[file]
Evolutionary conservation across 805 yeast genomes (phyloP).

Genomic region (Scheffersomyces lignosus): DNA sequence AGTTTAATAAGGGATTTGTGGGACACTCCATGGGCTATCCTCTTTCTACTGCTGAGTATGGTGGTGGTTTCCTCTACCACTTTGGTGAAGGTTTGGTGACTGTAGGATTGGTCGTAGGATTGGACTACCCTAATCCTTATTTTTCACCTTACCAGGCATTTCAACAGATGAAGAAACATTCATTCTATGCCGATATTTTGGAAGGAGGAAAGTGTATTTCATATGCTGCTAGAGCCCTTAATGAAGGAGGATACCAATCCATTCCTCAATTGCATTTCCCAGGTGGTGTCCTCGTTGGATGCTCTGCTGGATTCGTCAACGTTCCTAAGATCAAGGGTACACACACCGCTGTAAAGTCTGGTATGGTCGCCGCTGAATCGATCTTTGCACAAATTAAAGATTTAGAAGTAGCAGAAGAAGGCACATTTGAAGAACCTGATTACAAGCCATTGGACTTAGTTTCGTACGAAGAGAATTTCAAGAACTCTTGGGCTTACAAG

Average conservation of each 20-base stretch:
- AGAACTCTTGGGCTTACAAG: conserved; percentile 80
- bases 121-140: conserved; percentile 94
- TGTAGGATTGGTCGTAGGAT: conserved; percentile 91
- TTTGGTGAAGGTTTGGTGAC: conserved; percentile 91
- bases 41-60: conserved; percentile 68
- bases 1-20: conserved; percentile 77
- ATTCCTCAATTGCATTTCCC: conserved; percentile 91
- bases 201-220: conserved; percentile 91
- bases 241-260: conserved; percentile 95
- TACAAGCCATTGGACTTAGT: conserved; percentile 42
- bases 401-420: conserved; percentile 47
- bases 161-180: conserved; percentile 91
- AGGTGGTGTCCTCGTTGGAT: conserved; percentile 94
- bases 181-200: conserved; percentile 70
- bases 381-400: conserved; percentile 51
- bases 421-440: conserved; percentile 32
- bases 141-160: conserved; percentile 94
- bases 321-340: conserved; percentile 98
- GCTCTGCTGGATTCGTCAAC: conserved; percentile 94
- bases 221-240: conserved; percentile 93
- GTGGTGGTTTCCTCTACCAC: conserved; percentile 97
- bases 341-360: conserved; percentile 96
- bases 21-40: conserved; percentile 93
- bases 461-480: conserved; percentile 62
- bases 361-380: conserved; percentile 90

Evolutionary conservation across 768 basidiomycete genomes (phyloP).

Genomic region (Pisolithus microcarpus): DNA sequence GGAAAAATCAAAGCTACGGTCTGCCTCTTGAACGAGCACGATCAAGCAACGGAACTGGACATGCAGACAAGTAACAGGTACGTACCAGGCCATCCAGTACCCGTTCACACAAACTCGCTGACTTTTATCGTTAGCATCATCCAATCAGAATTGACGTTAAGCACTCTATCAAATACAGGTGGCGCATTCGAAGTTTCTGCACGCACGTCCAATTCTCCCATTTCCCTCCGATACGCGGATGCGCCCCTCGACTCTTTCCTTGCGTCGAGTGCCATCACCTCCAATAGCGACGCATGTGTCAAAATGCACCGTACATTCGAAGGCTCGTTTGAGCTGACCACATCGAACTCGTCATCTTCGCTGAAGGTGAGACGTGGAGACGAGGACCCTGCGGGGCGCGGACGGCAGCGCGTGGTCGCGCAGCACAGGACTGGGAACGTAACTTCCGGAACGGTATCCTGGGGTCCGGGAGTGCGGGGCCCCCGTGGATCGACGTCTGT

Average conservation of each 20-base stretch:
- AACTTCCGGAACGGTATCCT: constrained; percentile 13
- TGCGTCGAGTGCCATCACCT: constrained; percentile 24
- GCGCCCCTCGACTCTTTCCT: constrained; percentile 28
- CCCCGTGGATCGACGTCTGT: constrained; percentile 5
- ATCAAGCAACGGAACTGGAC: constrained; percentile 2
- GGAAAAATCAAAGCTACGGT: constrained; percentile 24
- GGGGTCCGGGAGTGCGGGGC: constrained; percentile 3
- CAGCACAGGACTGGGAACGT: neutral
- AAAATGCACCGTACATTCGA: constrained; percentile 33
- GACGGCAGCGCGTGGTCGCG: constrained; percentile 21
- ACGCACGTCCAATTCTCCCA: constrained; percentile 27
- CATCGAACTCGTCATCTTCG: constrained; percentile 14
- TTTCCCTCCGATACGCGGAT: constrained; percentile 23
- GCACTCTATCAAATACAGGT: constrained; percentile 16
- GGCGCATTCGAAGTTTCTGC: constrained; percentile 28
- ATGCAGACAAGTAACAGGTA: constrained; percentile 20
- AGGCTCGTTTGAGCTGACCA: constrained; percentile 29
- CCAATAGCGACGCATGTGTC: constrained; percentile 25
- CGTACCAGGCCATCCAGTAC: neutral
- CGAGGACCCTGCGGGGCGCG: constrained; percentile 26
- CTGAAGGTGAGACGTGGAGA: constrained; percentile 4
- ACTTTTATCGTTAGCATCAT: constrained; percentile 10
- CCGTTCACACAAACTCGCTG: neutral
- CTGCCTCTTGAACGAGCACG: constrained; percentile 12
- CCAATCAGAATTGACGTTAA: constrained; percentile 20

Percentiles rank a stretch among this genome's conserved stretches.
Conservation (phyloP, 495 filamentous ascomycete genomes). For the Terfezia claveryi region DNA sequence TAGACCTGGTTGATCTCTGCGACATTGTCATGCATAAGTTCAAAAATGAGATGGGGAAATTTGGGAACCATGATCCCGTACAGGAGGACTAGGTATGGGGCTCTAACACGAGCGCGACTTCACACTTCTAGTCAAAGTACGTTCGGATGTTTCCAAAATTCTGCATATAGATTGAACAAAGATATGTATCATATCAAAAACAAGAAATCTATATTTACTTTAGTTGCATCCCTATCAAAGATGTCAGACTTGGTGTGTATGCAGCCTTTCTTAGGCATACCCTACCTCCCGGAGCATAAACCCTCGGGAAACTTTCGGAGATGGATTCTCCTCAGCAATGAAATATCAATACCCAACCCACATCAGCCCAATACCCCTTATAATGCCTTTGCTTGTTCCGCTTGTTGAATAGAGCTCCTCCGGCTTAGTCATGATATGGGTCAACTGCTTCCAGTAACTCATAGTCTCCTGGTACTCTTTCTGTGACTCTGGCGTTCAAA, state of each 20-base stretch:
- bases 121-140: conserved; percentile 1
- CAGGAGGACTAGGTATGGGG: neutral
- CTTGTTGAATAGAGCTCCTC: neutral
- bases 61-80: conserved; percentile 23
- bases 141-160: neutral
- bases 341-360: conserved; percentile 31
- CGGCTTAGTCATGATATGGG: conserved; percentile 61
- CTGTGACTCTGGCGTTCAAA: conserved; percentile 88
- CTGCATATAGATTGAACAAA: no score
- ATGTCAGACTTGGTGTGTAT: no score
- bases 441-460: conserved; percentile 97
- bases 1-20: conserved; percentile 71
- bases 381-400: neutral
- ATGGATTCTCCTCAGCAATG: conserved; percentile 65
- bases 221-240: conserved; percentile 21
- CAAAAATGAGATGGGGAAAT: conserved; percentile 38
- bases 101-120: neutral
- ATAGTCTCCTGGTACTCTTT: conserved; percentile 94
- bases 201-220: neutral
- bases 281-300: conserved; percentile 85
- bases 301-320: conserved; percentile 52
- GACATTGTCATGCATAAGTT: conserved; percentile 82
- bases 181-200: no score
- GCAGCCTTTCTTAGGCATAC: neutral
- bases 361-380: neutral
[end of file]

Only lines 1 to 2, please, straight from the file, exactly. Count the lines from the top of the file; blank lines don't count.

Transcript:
Evolutionary conservation across 805 yeast genomes (phyloP).

Genomic region (Scheffersomyces lignosus): DNA sequence AGTTTAATAAGGGATTTGTGGGACACTCCATGGGCTATCCTCTTTCTACTGCTGAGTATGGTGGTGGTTTCCTCTACCACTTTGGTGAAGGTTTGGTGACTGTAGGATTGGTCGTAGGATTGGACTACCCTAATCCTTATTTTTCACCTTACCAGGCATTTCAACAGATGAAGAAACATTCATTCTATGCCGATATTTTGGAAGGAGGAAAGTGTATTTCATATGCTGCTAGAGCCCTTAATGAAGGAGGATACCAATCCATTCCTCAATTGCATTTCCCAGGTGGTGTCCTCGTTGGATGCTCTGCTGGATTCGTCAACGTTCCTAAGATCAAGGGTACACACACCGCTGTAAAGTCTGGTATGGTCGCCGCTGAATCGATCTTTGCACAAATTAAAGATTTAGAAGTAGCAGAAGAAGGCACATTTGAAGAACCTGATTACAAGCCATTGGACTTAGTTTCGTACGAAGAGAATTTCAAGAACTCTTGGGCTTACAAG